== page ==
Investigation into the Role of N-Terminal Acetylation of ESAT-6 in Pathogenesis of Mycobacterium Tuberculosis
Mycobacterium tuberculosis (Mtb), the causative agent for the disease Tuberculosis (TB) in humans, is present as a latent infection in approximately one third of the world’s population. Mtb has become more resilient over the years. The vaccine, Mycobacterium bovis bacillus Calmette-Guerin (BCG), loses effectiveness 10 years after initial vaccination. Recent research has found 6-kD early secretory antigenic target (ESAT-6) and 10-kD culture filtrate protein (CFP-10) are secreted as a heterodimer by Mtb and play important roles in virulence. Additionally, ESAT-6 has been determined to contain membrane lytic activity while CFP-10 has been suggested to be a molecular chaperone. Studies suggest ESAT-6 dissociates from CFP-10 at low pH to interact with the phagosomal membrane, which facilitates the translocation of Mtb into the cytosol of a macrophage. Furthermore, membrane lytic ability of ESAT-6 only occurs after it dissociates from CFP-10. However, the mechanism of heterodimer dissociation remains elusive. Previous studies have identified and isolated an N-α-terminally acetylated ESAT-6 protein. Binding affinity between CFP-10 and ESAT-6 is greatly reduced after acetylation, suggesting that N-α-terminally acetylation could be the cause for the dissociation of the ESAT-6/CFP-10 heterodimer. In this study, we aim to determine whether N-α-terminally acetylation of Threonine-2 (T2) on ESAT-6 is required for dissociation of the heterodimer. To test this, we replaced T2 with three different amino acids alanine (T2/A), glutamine (T2/Q), and arginine (T2/R). We hypothesized T2/A and T2/Q would function as acetylation-mimicking residues with similar activity to wild-type ESAT-6, while T2/R serves as acetylation negative control with less activity. Preliminary data, a liposome leakage assay with the dye/quencher pair, 8-aminonaphthalene-1,3,6 trisulfonic acid (ANTS) and p-xylene-bis-pyridinium bromide (DPX), revealed that all of these mutations did not affect pore formation of ESAT-6 alone, but diminished pore formation of the ESAT-6 complexed with CFP-10. This data suggested T2/A, T2/Q and T2/R mutations inhibited heterodimer dissociation, prompting generation of a new T2/S mutant. Cytotoxicity analysis of macrophages infected by Mycobacterium marinum revealed decreased activity in the mutants while complemented strains with WT ESAT-6 or T2/S ESAT-6 recovered activity. As expected, the mutations inhibited the cytosolic translocation as measured by CCF4 fluorescence resonance energy transfer (FRET). The change in virulence was presumed to be due to the lack of acetylation in the T2/Q, T2/R, and T2/A mutants. Isolation of acetylated ESAT-6 was achieved via ASB-14 or 6M guanidine and was confirmed via 4-chloro-7-nitrobenzofurazan (NBD-Cl) and mass spectrometry. Native gel shift assay revealed un-acetylated ESAT-6 to form a complex with CFP-10 more efficiently than acetylated ESAT-6. Furthermore, preliminary studies using surface plasmon resonance revealed differential binding affinity between either specie of ESAT6. This study has revealed the physiological importance of N-α-acetylation of ESAT-6 in Mtb infection.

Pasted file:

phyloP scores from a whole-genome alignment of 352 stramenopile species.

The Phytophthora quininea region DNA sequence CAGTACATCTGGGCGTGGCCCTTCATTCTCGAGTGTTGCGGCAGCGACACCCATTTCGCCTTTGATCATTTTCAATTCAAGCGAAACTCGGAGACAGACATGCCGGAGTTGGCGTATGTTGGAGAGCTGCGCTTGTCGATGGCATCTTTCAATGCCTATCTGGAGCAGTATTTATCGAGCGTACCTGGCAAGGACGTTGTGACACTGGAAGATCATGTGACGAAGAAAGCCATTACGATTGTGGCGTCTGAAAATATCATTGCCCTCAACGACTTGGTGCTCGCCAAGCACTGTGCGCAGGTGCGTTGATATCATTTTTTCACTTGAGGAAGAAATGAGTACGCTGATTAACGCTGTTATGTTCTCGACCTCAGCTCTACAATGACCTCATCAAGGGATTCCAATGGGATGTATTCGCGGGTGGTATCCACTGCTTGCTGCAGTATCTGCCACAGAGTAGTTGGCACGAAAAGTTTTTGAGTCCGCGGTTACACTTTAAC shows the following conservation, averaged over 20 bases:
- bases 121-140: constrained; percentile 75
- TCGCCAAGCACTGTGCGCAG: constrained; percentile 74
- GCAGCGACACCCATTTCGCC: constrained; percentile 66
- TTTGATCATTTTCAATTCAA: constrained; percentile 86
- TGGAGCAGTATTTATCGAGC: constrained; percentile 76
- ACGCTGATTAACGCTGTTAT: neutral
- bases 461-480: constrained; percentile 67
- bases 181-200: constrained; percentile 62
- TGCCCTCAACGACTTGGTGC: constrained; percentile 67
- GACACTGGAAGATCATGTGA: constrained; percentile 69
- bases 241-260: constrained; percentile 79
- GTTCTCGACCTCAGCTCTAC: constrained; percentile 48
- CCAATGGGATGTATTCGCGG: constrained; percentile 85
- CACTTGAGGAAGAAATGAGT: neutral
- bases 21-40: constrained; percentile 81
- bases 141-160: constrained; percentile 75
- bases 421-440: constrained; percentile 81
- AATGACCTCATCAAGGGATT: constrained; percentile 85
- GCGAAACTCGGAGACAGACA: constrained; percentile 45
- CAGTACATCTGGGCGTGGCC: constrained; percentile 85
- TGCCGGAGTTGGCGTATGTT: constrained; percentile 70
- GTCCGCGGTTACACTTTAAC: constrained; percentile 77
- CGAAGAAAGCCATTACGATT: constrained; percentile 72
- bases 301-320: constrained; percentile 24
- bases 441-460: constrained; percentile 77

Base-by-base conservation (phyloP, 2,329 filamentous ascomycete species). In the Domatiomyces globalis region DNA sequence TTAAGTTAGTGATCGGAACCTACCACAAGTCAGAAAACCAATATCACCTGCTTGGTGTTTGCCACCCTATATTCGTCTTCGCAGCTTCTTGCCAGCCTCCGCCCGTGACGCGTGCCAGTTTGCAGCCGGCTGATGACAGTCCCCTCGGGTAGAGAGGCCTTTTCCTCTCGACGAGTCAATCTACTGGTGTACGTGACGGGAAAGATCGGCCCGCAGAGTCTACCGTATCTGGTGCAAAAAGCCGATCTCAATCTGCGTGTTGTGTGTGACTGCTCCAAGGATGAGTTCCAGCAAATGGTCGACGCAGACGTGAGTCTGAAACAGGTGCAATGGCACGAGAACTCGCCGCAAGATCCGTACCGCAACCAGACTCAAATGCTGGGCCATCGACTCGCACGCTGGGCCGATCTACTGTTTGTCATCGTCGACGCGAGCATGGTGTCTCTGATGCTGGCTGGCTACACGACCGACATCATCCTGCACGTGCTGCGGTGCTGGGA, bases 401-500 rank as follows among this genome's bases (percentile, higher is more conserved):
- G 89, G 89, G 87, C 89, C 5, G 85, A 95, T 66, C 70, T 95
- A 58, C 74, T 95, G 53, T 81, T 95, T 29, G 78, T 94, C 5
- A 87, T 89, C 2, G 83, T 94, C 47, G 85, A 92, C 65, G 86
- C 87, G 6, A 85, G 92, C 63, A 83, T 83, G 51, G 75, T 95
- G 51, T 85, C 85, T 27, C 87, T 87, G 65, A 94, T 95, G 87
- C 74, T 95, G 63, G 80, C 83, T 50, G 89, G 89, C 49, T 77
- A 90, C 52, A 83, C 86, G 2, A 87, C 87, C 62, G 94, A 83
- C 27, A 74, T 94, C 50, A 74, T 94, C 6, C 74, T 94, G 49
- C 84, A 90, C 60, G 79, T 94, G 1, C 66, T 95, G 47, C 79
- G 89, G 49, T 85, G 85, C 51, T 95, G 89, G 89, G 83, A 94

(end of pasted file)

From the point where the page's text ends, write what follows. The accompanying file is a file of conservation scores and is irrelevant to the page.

Aguilera, Javier A, "Investigation into the Role of N-Terminal Acetylation of ESAT-6 in Pathogenesis of Mycobacterium Tuberculosis" (2017). ETD Collection for University of Texas, El Paso. AAI10284110.